I discovered the 2016 M+R Benchmarks Study last week. It looks at a broad range of marketing data from participating nonprofits, such as email messaging, email list size, fundraising, online advocacy, web traffic, Facebook, Twitter, and mobile programs.
The findings of this study are fascinating. It’s concise and easy-to-understand (you can download it for free here), and offers great insight on what today’s nonprofits are doing when it comes to digital marketing.
My favorite section is when it transitions from discussing average benchmarks and explores the exceptional. What are the best of the best doing to drive fundraising and engagement through their marketing?
For the purposes of this analysis, they look at the 25 organizations with the largest year-over-year growth in total dollars raised online and assessed what makes their marketing strategy so effective. Let’s dig in…
They prioritize email marketing
More than a third of all online revenue (34%) for leading nonprofits can be tracked directly to an email appeal. The average is 27%.
Revenue from email marketing, in fact, grew faster over the last year than overall online revenue. If you’re not doing email marketing, you should be.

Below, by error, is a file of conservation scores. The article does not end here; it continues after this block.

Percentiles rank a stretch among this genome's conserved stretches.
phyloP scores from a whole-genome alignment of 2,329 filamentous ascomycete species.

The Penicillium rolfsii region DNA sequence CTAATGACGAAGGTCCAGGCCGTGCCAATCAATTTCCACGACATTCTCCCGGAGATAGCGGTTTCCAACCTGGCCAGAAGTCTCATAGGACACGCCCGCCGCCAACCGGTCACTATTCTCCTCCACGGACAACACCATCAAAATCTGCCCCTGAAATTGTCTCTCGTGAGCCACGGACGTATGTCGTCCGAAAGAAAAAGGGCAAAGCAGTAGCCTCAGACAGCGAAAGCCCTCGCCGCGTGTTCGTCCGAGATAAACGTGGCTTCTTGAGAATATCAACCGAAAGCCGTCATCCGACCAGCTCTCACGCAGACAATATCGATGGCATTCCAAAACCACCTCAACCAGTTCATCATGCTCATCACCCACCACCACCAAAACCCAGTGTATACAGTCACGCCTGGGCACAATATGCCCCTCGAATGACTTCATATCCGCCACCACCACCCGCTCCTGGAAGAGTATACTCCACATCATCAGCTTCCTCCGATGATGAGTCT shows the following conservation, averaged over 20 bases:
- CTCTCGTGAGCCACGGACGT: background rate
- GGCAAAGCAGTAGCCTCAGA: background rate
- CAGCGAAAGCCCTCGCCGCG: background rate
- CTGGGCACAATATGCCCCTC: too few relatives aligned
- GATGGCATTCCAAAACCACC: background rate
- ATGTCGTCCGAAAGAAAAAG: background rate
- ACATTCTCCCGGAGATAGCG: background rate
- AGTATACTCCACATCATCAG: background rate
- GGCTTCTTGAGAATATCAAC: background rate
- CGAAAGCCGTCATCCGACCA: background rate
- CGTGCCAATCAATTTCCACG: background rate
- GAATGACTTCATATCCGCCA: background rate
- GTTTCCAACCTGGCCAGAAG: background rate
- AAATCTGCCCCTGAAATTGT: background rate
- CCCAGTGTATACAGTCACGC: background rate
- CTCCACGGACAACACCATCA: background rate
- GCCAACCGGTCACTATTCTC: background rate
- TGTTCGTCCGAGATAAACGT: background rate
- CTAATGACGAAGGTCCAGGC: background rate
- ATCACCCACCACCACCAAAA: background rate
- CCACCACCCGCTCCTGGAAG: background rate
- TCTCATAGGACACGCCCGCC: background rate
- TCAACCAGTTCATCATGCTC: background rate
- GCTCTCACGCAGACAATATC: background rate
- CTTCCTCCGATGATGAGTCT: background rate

They're not afraid to ask for help
The top 25 revenue growers averaged 27 fundraising appeals per subscriber last year, while the average was just 16. Leading nonprofit marketers ask their subscribers for help at least twice per month – how do you compare?
They're willing to invest
I recently spoke about one of the most underrated skills in using marketing to scale impact being the willingness to invest.
There’s proof again of that here. In proportion to revenue, top-performing groups are spending about six time as much as other groups on advertising.
Marketing is not a spend, it’s an investment. Don’t be shy.
They spend strategically
While they’re more than happy to invest dollars in their marketing, they closely align it to their strategic goals. Digital advertising budgets are largely devoted to identifying, acquiring, and converting new donors, with lead generation and new donor acquisition together accounting for 69% of total investments.
They don't know something that you don't
Utimately, there was no evidence in the data that the leading nonprofits were implementing particularly contrasting strategies to their less-successful peers.
Simply, they’re implementing strategies a little more effectively – spending more and spending more wisely, prioritizing certain acquisition channels, and ensuring they collect data to ensure they’re making data-driven decisions.